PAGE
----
Christian Buan, Quality Assurance Manager at VSP Global and a longtime sales manager at Cricket and Best Buy, echoed Salzberg’s take.
“There’s definitely still a feeling in the corporate world that somebody coming out of the retail space is less educated, nine times out of ten,” Buan said. (In fact, 61% of retail sales managers have, at minimum, a bachelor’s degree or greater.)
More importantly, Buan says, even if a candidate doesn’t have a college education, it’s wrong to assume that means they’re somehow less qualified for a sales job than someone who does.
“College is a great barometer to see if you can finish something. But many really talented people I used to work with were in retail when they got out of high school and didn’t necessarily have the time to go back to school to get a four-year degree to hopefully get a job that might have a Monday through Friday schedule.”
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Insight #2: People coming from retail may not use the same terminology as corporate sales professionals, but that doesn’t mean they’re not familiar with the concepts behind that terminology
While job seekers bear the responsibility to educate themselves on the industry they seek to join, says Buan, hiring managers should keep in mind that being unfamiliar with industry lingo doesn’t mean a candidate isn’t familiar (and highly experienced) with the skill, concept, or methodologies behind the lingo.
“When you talk about scrum and agile and lean methodologies—it’s stuff that you’re taught in a different language in the retail space. You just don’t know it by the same name.”
This language barrier can also lead qualified retail sales managers to be excluded by many resume screening tools, Buan added.
“If it doesn’t see the right keywords and maybe you’re also dealing with a recruiter who’s not taking the time to look over and see exactly what you’re putting down as your history and what your work experience entails, it’s easy to get passed over.”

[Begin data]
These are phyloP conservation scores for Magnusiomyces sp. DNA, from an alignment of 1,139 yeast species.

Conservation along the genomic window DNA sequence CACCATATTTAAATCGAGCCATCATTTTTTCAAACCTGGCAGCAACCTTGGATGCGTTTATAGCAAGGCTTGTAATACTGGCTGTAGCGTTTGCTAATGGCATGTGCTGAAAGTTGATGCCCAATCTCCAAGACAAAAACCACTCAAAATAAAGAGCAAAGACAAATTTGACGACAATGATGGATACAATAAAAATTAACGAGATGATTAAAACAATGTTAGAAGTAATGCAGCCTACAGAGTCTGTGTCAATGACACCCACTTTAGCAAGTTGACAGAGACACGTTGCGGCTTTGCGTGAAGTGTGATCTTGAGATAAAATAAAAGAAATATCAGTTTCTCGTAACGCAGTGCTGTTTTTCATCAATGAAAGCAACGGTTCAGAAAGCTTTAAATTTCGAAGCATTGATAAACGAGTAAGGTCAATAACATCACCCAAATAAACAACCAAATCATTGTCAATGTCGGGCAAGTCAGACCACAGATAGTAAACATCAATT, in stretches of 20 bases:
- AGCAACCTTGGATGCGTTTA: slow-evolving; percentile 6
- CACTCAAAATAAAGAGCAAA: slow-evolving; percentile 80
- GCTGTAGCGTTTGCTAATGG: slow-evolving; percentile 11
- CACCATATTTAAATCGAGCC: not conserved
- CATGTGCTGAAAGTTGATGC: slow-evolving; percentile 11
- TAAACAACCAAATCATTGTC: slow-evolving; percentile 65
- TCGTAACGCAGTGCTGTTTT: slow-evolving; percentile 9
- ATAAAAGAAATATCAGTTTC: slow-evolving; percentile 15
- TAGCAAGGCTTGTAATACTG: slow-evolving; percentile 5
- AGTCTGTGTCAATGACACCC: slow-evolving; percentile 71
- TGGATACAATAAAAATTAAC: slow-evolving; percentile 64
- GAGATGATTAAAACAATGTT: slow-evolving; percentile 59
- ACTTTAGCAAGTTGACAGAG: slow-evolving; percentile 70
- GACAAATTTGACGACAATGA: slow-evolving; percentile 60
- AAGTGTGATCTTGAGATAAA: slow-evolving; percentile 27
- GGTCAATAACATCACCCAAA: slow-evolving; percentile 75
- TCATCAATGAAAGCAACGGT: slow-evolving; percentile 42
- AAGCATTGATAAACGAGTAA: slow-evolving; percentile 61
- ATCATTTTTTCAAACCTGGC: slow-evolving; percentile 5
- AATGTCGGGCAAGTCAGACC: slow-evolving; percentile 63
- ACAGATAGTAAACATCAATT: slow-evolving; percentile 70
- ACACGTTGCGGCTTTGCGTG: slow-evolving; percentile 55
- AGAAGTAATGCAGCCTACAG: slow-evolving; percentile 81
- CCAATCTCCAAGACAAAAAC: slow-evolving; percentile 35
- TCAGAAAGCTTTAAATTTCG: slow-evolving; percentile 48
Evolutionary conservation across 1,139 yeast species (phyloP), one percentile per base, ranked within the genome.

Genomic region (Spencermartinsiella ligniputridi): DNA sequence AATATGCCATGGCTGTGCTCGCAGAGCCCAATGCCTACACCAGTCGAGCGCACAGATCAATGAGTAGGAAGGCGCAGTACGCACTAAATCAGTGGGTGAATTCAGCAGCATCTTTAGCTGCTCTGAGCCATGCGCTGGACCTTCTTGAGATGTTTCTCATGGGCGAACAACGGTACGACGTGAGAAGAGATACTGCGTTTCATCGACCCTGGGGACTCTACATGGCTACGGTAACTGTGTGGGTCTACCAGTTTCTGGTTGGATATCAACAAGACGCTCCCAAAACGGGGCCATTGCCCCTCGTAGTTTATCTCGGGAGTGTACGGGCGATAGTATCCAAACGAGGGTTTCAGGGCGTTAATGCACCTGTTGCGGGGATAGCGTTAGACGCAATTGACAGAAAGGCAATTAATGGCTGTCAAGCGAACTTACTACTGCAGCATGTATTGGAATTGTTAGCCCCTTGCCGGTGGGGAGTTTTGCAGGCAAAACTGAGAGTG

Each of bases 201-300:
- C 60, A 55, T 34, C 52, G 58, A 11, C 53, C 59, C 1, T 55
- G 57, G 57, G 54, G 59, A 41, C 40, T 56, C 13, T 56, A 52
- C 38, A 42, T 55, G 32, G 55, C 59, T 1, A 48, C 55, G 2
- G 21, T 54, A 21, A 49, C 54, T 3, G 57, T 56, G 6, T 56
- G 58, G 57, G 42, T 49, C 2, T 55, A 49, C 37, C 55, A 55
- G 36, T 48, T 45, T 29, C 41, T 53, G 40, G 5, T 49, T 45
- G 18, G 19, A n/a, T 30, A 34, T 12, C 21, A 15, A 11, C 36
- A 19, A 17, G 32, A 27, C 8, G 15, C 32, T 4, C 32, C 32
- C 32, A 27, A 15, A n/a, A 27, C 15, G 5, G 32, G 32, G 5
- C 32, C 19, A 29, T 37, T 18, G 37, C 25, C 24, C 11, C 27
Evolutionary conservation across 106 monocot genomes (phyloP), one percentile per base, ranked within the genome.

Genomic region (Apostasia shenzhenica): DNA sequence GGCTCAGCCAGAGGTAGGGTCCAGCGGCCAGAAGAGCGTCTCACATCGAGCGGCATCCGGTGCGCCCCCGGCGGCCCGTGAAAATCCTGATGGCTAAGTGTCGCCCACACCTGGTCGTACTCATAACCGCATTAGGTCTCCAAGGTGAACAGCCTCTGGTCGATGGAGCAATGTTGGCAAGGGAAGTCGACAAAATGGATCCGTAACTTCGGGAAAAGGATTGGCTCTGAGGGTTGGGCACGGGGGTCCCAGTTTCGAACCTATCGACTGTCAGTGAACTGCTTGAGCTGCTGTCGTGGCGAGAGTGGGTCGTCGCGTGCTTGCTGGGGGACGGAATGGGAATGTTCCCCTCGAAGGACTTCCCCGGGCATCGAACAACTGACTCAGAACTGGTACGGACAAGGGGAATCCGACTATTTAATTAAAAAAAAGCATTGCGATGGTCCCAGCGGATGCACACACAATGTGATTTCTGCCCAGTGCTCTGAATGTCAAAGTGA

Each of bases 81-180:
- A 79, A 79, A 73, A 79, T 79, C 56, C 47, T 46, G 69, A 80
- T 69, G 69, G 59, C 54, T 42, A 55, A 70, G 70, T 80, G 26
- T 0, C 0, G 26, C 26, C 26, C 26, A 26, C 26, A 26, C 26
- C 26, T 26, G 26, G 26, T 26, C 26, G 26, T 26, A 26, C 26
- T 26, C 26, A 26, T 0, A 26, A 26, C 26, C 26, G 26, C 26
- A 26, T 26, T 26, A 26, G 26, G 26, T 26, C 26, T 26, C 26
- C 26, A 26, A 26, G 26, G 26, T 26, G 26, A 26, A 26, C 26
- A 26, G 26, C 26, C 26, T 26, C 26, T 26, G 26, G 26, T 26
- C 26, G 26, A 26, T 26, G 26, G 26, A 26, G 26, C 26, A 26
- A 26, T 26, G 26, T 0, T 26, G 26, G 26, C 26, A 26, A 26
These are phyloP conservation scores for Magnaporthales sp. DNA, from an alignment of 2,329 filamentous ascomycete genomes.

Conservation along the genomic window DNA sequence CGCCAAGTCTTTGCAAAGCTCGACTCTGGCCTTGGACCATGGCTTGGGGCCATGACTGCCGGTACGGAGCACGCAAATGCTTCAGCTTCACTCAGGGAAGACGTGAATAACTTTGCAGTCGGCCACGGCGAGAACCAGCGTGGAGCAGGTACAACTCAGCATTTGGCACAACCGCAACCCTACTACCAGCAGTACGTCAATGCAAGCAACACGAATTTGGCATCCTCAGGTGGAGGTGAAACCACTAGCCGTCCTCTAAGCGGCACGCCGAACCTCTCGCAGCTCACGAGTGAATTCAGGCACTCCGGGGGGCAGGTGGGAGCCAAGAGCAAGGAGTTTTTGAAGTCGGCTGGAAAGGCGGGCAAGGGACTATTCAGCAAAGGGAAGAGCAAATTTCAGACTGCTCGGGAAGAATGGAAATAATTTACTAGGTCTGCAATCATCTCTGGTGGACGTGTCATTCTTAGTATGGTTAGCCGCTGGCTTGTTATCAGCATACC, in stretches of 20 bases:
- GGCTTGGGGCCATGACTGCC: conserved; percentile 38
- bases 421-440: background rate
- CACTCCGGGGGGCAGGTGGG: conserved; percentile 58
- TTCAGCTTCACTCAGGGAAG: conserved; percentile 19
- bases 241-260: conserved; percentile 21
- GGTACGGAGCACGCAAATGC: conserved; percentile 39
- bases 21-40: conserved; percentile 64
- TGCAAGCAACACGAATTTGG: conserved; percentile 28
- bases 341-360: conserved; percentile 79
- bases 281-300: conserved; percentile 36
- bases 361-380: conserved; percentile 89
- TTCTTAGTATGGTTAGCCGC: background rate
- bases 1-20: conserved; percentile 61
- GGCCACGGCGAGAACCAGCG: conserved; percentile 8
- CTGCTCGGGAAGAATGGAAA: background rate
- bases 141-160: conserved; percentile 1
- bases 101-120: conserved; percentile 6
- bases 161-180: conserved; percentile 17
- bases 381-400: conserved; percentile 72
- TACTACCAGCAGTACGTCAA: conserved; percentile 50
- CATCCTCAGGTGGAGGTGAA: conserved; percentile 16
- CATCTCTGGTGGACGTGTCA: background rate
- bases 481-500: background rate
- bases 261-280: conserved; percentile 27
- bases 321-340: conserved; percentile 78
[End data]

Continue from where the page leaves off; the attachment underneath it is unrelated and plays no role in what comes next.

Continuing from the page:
Insight #3: Many retail sales managers will be highly motivated to succeed and stick around because corporate sales jobs offer a better work-life balance.
All three former retail managers talked about the toll a retail sales schedule can take. While most people with corporate jobs are resting and relaxing during the winter holidays, retail workers are often putting in overtime and missing out on family gatherings.
“This last Thanksgiving and Christmas was my first outside of retail,” said Wissel. “I didn’t even know what to do with myself. We have Thanksgiving and Black Friday off, and we can take PTO for a longer break. There are no blackout dates for Q4. So, if I want to spend time with my family, I actually can, which is new for me.”
After years of trying to find a Monday through Friday job in retail, Buan realized transitioning to a corporate sales position would be the best chance for a more dependable schedule and workload.
“One of the things that anyone working in retail or sales or with retail background wishes they had, once they get to a certain point in life, is a set schedule,” said Buan.
“I was looking for a Monday through Friday opportunity, just like you see on TV. That was the goal. And finally, I was given the opportunity by a company to transition into more of a corporate position.”
Insight #4: Skilled retail sales managers are very likely to already possess the core competencies needed to succeed in a corporate sales or CS role
One way to understand the competencies associated with a job role is to review the job profiles for these roles in O*NET, a database created by the U.S. Department of Labor. (At Wonderlic, we use O*NET data, along with data from millions of LinkedIn and Indeed user profiles, to create our own unique job profiles).